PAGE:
Tuesday, June 22, 2021

Lessons from Lockdown

Do you remember where you were when you learned that Covid was going to change your life? I was sitting in my office. A week or so before, the Mayor cancelled the South by Southwest Festival and everyone thought he had lost his mind. Then out of the blue came the news that we would have to close the office starting the following Monday. That was in mid-March 2020. I had just been in New York a few weeks earlier and was completely oblivious to the fact that a highly contagious virus was already causing people to fall ill and would ultimately kill over 600,000 people in this country. Now, in June 2021, the threat of Covid is receding but our lives have been changed. I would like to share a few of my experiences. If you would like to share your own, email them to ssather@bn-lawyers.com and I will add them to the end of this post.

Thursday, June 10, 2021

Maryland Bankruptcy Court Opinion Shows Difficulty of Applying Arbitration in Bankruptcy Setting

Bankruptcy and arbitration are both intended to provide a quick and relatively efficient resolution to disputes between a debtor and his creditors. Both allow adjudication without a jury. Both systems should be able to move more swiftly than a court of general jurisdiction because there are no competing priorities, such as in criminal cases subject to the requirement of a speedy trial. Both are recognized by federal law, specifically the Federal Arbitration Act and the Bankruptcy Code. So what happens when a party to a bankruptcy proceeding requests permission to proceed with arbitration? The Court in In re McPherson, 2021 Bankr. LEXIS 1487 (Bankr. D. Md. 6/2/21) grappled this issue with frustrating results.

What Happened

The Debtor and Camac Fund, L.P. ("Camac") entered into a Litigation Funding Agreement (the "Funding Agreement"). Under the Funding Agreement, Camac would advance money to the Debtor in return for a percentage the debtor’s interest in any recoveries from certain whistleblower lawsuits.

Under the Funding Agreement, Camac was to extend financing to the Debtor in exchange for a percentage of the Debtor's interest in certain whistleblower litigation cases. Disputes arose between the parties under the Funding Agreement, and Camac invoked its rights under the Funding Agreement's arbitration clause. The Debtor filed a response disputing, among other things, the validity of the arbitration and asserting counterclaims against Camac. A hearing was scheduled in the arbitration proceeding but was stayed by the filing of this Chapter 11 case.

Opinion, pp. 3-4.

After the bankruptcy was filed, the lawyers got busy. Camac filed a Motion for Relief from Automatic Stay seeking to proceed with the arbitration. The Debtor filed an adversary proceeding against Camac. Camac filed an adversary proceeding to determine dischargeability against the Debtor. Camac asked the Court to abstain from hearing the Debtor’s suit.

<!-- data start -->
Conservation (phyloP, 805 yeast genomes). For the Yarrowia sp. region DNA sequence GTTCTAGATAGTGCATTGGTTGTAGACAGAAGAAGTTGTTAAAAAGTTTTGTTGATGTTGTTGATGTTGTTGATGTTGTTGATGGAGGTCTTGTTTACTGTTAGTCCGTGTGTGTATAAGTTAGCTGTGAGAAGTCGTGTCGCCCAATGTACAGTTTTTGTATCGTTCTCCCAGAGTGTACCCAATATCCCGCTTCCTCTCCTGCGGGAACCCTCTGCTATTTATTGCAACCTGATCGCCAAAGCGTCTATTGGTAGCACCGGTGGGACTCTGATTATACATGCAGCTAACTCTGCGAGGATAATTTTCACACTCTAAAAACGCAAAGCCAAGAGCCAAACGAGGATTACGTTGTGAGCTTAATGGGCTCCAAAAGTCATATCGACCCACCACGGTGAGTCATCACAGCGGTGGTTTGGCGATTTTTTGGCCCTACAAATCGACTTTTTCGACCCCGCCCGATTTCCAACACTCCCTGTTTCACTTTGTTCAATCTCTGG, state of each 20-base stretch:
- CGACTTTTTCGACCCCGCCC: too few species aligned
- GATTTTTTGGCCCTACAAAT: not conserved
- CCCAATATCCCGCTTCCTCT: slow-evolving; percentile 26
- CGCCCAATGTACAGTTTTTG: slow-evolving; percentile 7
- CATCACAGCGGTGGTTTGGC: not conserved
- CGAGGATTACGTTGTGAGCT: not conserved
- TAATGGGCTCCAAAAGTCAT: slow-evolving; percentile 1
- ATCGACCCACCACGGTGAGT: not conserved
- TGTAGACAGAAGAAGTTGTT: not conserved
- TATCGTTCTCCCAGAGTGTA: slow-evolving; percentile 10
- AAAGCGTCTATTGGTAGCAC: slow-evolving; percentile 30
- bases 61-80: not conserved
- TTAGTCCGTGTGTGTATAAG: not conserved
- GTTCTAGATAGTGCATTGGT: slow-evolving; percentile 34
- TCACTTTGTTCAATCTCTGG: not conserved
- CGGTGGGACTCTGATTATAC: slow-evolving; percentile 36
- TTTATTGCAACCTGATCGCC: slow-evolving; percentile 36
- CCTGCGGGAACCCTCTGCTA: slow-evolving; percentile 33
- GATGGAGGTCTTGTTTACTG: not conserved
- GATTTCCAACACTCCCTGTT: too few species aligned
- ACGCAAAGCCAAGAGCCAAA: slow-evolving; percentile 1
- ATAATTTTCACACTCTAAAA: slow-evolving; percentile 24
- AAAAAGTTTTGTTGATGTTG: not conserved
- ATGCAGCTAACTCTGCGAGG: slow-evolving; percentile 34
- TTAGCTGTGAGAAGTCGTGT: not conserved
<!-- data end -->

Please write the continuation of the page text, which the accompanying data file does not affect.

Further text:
The Bankruptcy Court found that there were several types of claims involved: (i) claims concerning the parties' performance under, and alleged breaches of, the Funding Agreement (the "Contract Claims"); (ii) claims under the Fair Debt Collection Practices Act ("FDCPA") and state law allegedly governing the Funding Agreement (the "Non-Bankruptcy Claims"); and (iii) claims under sections 502, 510, 523, 543, 544, 547, and 553 of the Code (the "Bankruptcy Claims"

Who Gets to Decide?

The Bankruptcy Court is the gatekeeper which gets to decide where the ultimate issue will be decided. The automatic stay prevents actions in other forums absent bankruptcy court permission, while the broad grant of jurisdiction in 28 U.S.C. §1334 allows most disputes to be heard in the Bankruptcy Court. Thus, with limited exceptions, unless the Bankruptcy Court lifts the automatic stay and abstains from hearing the dispute itself, the matter will proceed in bankruptcy.

The Bankruptcy Court has a second gatekeeper function, which is to determine “arbitrability.” As the Bankruptcy Court explained:

[F]irst, it must determine whether the parties agree to arbitrate; second, it must determine the scope of that agreement; third, if federal statutory claims are asserted, it must consider whether Congress intended those claims to be nonarbitrable; and fourth, if the court concludes that some, but not all, of the claims in the case are arbitrable, it must then decide whether to stay the balance of the proceedings pending arbitration.

Opinion, pp. 15-16. Although the Bankruptcy Court didn’t get there until page 15 of its opinion, the decision whether to allow arbitration is really a two-step process. First, the Court decides whether the parties intended this particular dispute to be subject to arbitration. Then it decides how to exercise its discretion as to whether to allow arbitration.

The Bankruptcy Court’s position as gatekeeper should provide the debtor with an important home field advantage in keeping the dispute in the debtor’s chosen forum. However, in Shearson/American Exp., Inc. v. McMahon, 482 U.S. 220, 226 (1987), the Supreme Court found that "the party seeking to prevent enforcement of an arbitration agreement [must] show that 'Congress has evinced an intention to preclude waiver of judicial remedies for the statutory rights at issue.'” Opinion. p. 9. Therefore, the rule is that the Court should allow arbitration unless there are important bankruptcy reasons not to.

Fortunately, Congress has provided guidance on what disputes are most important to the bankruptcy process. In 28 U.S.C. §157(b)(2)(B), Congress has defined certain bankruptcy disputes as “core” proceedings. These include such matters as allowing proofs of claim, selling property and deciding whether the stay should apply. The Supreme Court has further provided that some, but not all, core proceedings are “constitutional core” proceedings meaning that the Bankruptcy Court has authority to enter a final judgment without the consent of the parties. See Stern v. Marshall, 564 U.S. 462 (2011) and the Supreme Court’s subsequent decisions. Thus, if a decision is a “constitutional core” proceeding, there are good grounds for retaining the suit.

So, is there a hard and fast rule? No. As explained by the Bankruptcy Court:

If a claim is a constitutionally core proceeding, the bankruptcy court has the discretion to retain the proceeding and not enforce the terms of the parties' arbitration agreement. See, e.g.,Taylor, 420 F. Supp. 3d at 448 ("Arbitration of constitutionally core claims 'inherently conflict[s] with the purposes of the Bankruptcy Code,' and therefore a bankruptcy court is generally well within its discretion to refuse arbitration of constitutionally core claims.") (citation omitted). Again, this discretion arises from the inherent conflict in allowing an arbitrator to resolve proceedings that are grounded in the Code itself or that are integral to the debtor's reorganization efforts. A bankruptcy court's discretion is far more limited with respect to non-constitutionally core or non-core proceedings.